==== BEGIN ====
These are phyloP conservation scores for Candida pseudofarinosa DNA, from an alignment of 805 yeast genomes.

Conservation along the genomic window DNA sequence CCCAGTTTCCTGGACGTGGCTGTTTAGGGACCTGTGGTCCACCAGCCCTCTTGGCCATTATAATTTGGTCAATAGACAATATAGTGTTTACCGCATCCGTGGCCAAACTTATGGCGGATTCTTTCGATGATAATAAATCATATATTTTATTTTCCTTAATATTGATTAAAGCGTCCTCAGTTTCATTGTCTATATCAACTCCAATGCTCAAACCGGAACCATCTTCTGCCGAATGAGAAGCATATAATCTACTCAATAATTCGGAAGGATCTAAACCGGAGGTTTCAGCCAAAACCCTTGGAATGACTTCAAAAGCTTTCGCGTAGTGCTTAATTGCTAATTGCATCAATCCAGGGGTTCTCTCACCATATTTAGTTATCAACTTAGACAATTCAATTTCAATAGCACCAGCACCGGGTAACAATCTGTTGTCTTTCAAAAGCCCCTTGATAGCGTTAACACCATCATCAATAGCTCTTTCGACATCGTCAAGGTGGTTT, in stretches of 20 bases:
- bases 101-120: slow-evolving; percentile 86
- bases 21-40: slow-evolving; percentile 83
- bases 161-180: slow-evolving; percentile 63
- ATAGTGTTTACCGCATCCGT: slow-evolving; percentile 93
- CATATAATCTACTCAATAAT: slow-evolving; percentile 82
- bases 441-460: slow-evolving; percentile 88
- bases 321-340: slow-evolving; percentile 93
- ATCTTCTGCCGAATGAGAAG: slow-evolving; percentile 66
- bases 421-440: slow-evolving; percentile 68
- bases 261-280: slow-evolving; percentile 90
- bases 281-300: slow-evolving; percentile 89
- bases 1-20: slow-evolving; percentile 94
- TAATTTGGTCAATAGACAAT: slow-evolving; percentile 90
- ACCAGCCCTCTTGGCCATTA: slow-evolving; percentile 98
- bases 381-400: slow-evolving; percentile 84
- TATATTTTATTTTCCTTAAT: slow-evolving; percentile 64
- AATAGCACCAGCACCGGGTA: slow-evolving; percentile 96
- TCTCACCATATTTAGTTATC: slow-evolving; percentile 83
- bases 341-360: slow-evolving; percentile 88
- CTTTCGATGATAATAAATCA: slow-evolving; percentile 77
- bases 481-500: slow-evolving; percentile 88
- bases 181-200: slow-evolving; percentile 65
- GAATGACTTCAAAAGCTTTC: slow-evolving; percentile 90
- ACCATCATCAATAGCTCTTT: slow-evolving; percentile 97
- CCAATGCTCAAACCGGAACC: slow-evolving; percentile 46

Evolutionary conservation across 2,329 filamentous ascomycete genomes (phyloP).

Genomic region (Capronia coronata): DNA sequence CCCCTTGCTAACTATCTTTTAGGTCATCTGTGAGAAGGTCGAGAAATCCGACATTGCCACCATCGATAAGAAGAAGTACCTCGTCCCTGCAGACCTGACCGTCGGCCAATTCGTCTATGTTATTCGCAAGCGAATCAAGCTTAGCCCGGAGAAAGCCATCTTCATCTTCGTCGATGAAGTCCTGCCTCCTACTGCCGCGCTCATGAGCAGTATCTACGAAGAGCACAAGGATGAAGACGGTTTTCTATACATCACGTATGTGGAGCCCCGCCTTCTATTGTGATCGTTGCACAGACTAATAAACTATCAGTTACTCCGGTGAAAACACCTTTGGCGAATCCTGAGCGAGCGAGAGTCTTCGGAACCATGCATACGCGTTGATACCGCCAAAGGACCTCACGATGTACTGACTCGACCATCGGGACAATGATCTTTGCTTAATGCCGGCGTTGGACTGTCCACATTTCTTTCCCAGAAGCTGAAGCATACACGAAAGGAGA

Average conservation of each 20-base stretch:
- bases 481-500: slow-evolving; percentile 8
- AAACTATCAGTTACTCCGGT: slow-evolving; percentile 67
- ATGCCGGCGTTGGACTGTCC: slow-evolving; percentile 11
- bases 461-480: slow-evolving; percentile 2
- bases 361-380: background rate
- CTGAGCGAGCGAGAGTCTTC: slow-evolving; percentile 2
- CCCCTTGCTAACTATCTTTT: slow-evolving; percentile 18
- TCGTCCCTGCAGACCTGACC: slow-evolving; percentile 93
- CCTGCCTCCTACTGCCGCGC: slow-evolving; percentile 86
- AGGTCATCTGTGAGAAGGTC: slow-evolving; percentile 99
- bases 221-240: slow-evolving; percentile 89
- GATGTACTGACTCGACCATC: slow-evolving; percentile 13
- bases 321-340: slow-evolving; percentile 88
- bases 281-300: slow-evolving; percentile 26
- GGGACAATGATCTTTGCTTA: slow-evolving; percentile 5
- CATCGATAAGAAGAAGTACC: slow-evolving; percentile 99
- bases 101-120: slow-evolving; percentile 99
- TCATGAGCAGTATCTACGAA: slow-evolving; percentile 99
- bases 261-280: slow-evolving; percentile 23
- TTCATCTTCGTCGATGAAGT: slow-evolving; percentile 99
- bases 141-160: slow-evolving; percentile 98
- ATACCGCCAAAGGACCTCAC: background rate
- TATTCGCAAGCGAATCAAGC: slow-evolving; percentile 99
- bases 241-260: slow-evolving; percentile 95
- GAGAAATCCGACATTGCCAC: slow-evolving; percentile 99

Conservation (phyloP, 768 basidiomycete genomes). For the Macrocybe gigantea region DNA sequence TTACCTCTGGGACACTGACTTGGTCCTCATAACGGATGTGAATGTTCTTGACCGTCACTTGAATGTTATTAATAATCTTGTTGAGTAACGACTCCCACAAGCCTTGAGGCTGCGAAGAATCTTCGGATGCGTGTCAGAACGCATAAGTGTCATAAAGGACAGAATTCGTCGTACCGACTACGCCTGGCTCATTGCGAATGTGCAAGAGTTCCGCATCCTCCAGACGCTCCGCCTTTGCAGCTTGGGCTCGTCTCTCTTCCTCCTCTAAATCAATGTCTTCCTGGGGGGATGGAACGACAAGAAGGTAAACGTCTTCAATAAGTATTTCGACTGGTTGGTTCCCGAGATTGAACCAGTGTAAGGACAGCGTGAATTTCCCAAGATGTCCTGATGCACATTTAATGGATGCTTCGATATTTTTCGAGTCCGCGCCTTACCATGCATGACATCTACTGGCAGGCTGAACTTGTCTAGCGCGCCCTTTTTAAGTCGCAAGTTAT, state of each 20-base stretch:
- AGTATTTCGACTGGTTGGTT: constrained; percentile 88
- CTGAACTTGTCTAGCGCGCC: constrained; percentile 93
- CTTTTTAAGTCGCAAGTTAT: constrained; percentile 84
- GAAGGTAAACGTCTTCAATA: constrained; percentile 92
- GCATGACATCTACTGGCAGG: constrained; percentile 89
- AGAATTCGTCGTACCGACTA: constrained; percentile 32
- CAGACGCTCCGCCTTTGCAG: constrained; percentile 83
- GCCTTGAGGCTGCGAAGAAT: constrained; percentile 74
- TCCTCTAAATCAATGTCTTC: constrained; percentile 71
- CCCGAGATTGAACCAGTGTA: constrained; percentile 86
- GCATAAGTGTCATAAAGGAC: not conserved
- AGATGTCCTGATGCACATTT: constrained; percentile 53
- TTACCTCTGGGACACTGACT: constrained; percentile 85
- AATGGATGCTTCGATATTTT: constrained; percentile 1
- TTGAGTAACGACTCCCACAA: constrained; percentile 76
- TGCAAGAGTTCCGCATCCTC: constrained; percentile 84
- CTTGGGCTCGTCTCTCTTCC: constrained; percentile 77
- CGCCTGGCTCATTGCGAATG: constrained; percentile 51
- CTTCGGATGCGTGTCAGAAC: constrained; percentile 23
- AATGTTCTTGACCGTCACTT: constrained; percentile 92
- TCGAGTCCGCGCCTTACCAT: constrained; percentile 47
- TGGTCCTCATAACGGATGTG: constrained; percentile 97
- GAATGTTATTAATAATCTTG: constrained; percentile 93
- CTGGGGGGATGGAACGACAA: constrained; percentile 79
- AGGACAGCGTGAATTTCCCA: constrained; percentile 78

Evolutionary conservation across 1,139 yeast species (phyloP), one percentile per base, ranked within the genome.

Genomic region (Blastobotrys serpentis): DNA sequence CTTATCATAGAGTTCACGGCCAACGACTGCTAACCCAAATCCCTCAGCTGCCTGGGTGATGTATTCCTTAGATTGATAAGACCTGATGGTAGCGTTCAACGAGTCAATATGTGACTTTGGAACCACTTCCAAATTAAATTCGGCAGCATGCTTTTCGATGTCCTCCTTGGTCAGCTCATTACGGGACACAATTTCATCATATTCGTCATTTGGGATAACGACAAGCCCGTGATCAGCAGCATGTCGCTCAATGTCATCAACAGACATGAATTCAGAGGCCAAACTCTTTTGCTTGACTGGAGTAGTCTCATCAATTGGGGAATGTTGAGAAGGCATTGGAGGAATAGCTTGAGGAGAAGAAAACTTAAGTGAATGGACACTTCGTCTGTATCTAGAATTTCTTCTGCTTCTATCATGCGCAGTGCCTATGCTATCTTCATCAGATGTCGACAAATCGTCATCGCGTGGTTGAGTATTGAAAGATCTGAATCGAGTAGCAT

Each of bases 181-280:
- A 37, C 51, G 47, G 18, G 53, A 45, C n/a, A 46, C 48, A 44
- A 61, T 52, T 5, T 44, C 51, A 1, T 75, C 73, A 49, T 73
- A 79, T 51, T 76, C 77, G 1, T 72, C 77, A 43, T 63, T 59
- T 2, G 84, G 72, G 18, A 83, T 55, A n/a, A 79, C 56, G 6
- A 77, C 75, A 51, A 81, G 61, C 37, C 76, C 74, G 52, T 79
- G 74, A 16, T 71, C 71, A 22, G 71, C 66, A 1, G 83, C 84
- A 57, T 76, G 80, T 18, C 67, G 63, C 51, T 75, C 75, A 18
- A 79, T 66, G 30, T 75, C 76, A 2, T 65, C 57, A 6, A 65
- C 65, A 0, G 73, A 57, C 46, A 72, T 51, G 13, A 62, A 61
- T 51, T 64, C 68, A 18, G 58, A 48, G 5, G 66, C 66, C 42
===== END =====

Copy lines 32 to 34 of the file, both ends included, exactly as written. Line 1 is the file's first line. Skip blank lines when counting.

- AAACTATCAGTTACTCCGGT: slow-evolving; percentile 67
- ATGCCGGCGTTGGACTGTCC: slow-evolving; percentile 11
- bases 461-480: slow-evolving; percentile 2